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23 Oct
0

TRS Hosting Fall TRS-Care Information Sessions

Over the next month, the Teacher Retirement System of Texas (TRS) is hosting online and in-person informational seminars about the TRS-Care retiree health insurance program.

TRS and its health partners are hosting these information sessions for TRS-Care retirees and their families. Though there are no changes to TRS-Care health plans in 2019, the information sessions provide the opportunity for you to connect with TRS and get information so you have a fuller understanding of your health plan.

TRS will travel across the state to 30 cities to conduct 58 in-person sessions and 24 webinars. TRS will hold question-and-answer sessions after each presentation and will be available to answer specific questions one-on-one.

Register for a Session

To register for a session, please call 1-800-850-1992 (TTY: 711), Monday-Friday, 8:00 a.m.-5:00 p.m., Central Time. If you’re unable to attend a session in person, you may tune into a webinar instead.

Register for a non-Medicare webinar

Register for a Medicare webinar

To review a complete list of all events, including the breakdown of morning and afternoon sessions, please click this link.

Schedule of In-Person Events 

Central Texas
Date City Location Address
Oct. 30 Austin Norris Conference Centers (Red Oak Ballroom) 2525 W Anderson Ln., Ste. 365, Austin, TX 78757
Oct. 31 Temple Frank W. Mayborn Civic & Convention Center (Main Hall) 3303 N 3rd St., Temple, TX 76501
Nov. 1 Round Rock United Heritage Center (Conference Center) 3400 E Palm Valley Blvd., Round Rock, TX 78665
Nov. 2 Austin Hilton Garden Inn (John Glenn Ballroom) 7610 John Glenn Way, Austin, TX 78741

 

East Texas
Date City Location Address
Nov. 13 Lufkin Pitser Garrison Convention Center (Lufkin Room) 601 N Second St., Lufkin, TX 75901
Nov. 14 Tyler Magnuson Grand Hotel & Conf. Center (Magnolia Ballroom) 3310 Troup Hwy., Tyler, TX 75701

 

Houston Metro Area
Date City Location Address
Oct. 23 Houston Hilton Houston NASA Clear Lake (Atlantis Ballroom) 3000 E NASA Parkway, Houston, TX 77058
Oct. 24 Beaumont MCM Elegante Hotel (Grand Ballroom) 2355 I-10 South, Beaumont, TX 77705
Oct. 25 Richmond Safari Texas (Infinity Ballroom 11627 FM 1464 Richmond, TX 77407
Oct. 30 Houston Marriott Houston North (Salons ABCD) 255 North Sam Houston Parkway East, Houston, TX 77060
Oct. 31 Cypress Berry Center of Northwest Houston (Arena Westside & Atrium) 8877 Barker Cypress Rd., Cypress, TX 77433
Nov. 1 Bryan Brazos County Expo Complex (West & Central Texas Ballroom) 5827 Leonard Rd., Bryan, TX 77807
Nov. 2 Katy Powerhouse Church (Auditorium) 1818 Katyland Drive, Katy, TX, 77493

 

North Texas
Date City Location Address
Oct. 23 Fort Worth Radisson Hotel Fort Worth North-Fossil Creek (Ballroom) 2540 Meacham Blvd., Fort Worth, TX 76106
Oct. 24 Lewisville Hilton Garden Inn (Tuscany I, II & III) 785 SH 121, Lewisville, TX 75067
Oct. 26 Wichita Falls Ray Clymer Exhibit Hall (Exhibit Hall B) 1000 5th St., Wichita Falls, TX 76301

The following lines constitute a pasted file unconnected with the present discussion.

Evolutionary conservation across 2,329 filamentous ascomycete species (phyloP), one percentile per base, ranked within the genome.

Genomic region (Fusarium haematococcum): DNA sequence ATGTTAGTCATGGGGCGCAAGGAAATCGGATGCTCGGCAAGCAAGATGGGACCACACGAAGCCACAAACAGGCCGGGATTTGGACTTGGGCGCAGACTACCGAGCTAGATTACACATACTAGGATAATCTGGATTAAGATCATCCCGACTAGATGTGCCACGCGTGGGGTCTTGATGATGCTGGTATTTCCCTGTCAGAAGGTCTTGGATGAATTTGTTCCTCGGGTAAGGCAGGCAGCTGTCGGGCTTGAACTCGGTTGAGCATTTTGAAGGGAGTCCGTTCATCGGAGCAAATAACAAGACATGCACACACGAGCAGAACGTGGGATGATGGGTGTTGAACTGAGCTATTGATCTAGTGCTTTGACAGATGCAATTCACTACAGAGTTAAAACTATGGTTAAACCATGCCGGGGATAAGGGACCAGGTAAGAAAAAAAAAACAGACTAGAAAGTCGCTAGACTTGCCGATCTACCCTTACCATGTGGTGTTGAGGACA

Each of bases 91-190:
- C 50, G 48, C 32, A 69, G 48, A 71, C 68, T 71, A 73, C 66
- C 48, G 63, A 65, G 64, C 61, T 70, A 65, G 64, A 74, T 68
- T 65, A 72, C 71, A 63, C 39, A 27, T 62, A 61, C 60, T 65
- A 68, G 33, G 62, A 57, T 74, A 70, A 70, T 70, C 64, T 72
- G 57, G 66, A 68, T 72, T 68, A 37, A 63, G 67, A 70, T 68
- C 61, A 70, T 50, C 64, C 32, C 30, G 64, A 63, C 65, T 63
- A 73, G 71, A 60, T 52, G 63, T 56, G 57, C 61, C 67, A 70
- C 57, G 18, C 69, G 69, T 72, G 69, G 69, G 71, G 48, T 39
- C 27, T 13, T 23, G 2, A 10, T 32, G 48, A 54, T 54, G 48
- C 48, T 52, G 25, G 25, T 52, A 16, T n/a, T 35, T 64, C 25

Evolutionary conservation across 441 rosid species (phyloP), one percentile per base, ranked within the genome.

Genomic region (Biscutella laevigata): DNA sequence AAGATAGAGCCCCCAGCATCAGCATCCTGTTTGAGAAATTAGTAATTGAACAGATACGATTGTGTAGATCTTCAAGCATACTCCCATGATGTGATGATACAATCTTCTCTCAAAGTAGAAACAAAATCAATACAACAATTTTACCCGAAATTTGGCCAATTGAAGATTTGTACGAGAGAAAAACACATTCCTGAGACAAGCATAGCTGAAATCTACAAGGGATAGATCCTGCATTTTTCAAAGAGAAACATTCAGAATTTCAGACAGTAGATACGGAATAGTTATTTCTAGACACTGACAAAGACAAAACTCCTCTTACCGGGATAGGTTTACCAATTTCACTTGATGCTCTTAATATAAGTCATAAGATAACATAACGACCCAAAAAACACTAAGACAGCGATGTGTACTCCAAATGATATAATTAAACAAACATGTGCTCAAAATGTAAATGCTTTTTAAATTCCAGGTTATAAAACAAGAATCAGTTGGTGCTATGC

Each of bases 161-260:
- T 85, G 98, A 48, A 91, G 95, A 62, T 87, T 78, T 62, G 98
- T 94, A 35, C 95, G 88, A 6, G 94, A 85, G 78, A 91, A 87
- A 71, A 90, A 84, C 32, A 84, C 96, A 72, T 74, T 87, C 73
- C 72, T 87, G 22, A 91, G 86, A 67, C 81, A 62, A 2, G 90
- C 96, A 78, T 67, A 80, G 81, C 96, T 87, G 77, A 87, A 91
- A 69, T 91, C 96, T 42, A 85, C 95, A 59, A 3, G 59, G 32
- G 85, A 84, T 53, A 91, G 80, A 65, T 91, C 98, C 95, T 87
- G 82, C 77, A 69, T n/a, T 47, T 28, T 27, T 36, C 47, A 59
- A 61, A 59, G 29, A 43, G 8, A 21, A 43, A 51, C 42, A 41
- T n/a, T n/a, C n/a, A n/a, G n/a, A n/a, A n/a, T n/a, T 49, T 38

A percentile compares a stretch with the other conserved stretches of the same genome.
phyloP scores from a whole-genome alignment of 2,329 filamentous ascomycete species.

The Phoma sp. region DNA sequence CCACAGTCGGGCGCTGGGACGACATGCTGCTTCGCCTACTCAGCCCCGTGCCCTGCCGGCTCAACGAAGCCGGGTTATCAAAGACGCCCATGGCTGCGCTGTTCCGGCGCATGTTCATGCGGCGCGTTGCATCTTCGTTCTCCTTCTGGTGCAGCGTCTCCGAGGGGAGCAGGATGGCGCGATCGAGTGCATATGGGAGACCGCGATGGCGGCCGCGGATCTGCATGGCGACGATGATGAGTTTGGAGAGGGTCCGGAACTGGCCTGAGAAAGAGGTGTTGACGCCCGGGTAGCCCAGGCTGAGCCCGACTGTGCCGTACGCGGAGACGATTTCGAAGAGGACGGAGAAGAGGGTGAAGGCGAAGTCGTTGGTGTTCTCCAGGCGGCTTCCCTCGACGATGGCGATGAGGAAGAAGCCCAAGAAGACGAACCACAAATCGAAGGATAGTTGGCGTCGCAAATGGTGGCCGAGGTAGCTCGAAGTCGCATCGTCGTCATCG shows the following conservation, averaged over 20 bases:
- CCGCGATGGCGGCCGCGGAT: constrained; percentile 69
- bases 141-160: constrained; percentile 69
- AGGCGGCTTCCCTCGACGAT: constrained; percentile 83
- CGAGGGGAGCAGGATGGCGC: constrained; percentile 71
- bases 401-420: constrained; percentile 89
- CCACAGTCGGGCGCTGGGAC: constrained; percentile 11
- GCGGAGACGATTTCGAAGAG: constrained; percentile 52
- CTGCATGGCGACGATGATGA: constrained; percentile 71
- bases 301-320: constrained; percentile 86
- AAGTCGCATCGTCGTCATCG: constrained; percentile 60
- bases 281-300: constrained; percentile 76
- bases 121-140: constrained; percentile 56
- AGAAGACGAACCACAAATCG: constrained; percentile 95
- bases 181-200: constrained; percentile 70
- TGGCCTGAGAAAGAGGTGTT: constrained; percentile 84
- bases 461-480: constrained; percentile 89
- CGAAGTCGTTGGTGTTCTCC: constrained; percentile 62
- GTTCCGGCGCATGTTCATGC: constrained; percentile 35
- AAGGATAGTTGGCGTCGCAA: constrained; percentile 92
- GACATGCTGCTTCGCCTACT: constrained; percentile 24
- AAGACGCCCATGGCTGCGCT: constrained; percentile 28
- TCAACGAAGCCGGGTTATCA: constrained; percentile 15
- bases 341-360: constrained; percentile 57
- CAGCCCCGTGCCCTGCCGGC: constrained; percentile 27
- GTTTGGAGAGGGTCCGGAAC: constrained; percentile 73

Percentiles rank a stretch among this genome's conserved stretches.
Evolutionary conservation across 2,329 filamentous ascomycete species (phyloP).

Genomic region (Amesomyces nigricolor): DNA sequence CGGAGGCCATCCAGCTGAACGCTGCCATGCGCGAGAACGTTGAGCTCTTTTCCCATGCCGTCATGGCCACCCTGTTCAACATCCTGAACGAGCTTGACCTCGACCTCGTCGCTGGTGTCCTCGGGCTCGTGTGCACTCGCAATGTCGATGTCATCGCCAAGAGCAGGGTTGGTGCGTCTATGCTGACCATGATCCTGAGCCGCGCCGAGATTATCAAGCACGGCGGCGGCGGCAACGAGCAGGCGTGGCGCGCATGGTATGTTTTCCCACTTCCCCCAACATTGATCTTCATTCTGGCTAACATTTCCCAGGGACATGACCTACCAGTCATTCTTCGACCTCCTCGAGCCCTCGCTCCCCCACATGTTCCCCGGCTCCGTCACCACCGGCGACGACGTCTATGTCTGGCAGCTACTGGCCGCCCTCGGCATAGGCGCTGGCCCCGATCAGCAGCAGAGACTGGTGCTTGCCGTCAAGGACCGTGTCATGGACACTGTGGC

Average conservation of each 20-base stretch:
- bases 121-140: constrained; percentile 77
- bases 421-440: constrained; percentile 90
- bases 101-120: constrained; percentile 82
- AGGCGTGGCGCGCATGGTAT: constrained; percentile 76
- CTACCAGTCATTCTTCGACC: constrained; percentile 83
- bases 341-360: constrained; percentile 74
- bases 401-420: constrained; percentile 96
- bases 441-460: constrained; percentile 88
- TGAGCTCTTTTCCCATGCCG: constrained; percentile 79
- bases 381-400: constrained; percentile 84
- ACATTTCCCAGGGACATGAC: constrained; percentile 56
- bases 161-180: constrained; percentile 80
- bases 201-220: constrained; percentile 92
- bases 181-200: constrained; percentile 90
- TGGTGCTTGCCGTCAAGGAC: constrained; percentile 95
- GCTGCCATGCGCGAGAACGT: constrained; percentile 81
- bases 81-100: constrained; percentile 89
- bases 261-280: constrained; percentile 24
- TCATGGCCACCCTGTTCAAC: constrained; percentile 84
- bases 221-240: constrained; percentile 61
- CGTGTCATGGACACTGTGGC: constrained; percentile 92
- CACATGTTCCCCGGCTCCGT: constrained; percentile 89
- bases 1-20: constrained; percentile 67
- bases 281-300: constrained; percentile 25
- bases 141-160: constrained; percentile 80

Nov. 8 Amarillo Amarillo Tri-State Exposition (Commercial Exhibits Hall) 3301 SE 10th Ave., Amarillo, TX 79104
Nov. 15 Mesquite Hampton Inn & Suites (Salons A & B) 1700 Rodeo Dr., Mesquite, TX 75149
Nov. 16 Plano Plano Event Center (Collinwood Hall) 2000 E Spring Creek Pkwy., Plano, TX 75074

 

South Texas
Date City Location Address
Nov. 6 Victoria Victoria Fine Arts Center (Auditorium) 1002 Sam Houston Dr., Victoria, TX 77901 (morning session only)
Nov. 7 Corpus Christi Mansion Royal (Mansion Ballroom) 8001 S Padre Island Dr., Corpus Christi, TX 78412
Nov. 8
(morning session only)
Laredo Life Downs Indoor Pavilion (Please note: This is a new venue location.) 7210 E. Saunders, Laredo, TX 78041
Nov. 9 Harlingen Casa De Amistad 1204 Fair Park Blvd., Harlingen, TX 78550
Nov. 14 San Antonio San Antonio Event Center 8111 Meadow Leaf Dr., San Antonio, Texas 78227
Nov. 15 Uvalde SSGT Willie de Leon Civic Center (Live Oak Hall) 300 E Main St., Uvalde, TX 78801
Nov. 16 San Antonio Alzafar Shrine Temple Auditorium (Ballroom) 901 N Loop 1604, W San Antonio, TX 78232

 

West Texas
Date City Location Address
Oct.25 Abilene Abilene Convention Center (Conference Rooms 1-3) 1100 N 6th St., Abilene, TX 79601
Nov. 6 Midland Hilton Garden Inn (HGI Ballroom) 1301 N Loop 250 W, Midland, TX 79706
Nov. 7 Lubbock MCM Eleganté Hotel (South Plains Conference Center) 801 Avenue Q, Lubbock, TX 79401
Nov. 13
(Mountain Time)
El Paso Radisson Hotel (Venetian Grand Ballroom & Atrium) 1770 Airway Blvd., El Paso, TX 79925

 Schedule of Non-Medicare Webinars

Non-Medicare Webinar Schedule
Date Time (CT)
Oct. 22 2:00 p.m.
Oct. 24 10:00 a.m.
Oct. 26 2:00 p.m.
Oct. 29 10:00 a.m.
Oct. 31 10:00 a.m.
Nov. 2 10:00 a.m.
Nov. 5 2:00 p.m.
Nov. 7 10:00 a.m.
Nov. 9 2:00 p.m.
Nov. 12 2:00 p.m.
Nov. 14 2:00 p.m.
Nov. 16 10:00 a.m.

 Schedule of Medicare Webinars

Medicare Webinar Schedule
Date Time (CT)
Oct. 22 10:00 a.m.
Oct. 24 2:00 p.m.
Oct. 26 10:00 a.m.
Oct. 29 2:00 p.m.
Oct. 31 2:00 p.m.
Nov. 2 10:00 a.m.
Nov. 5 10:00 a.m.
Nov. 7 2:00 p.m.
Nov. 9 10:00 a.m.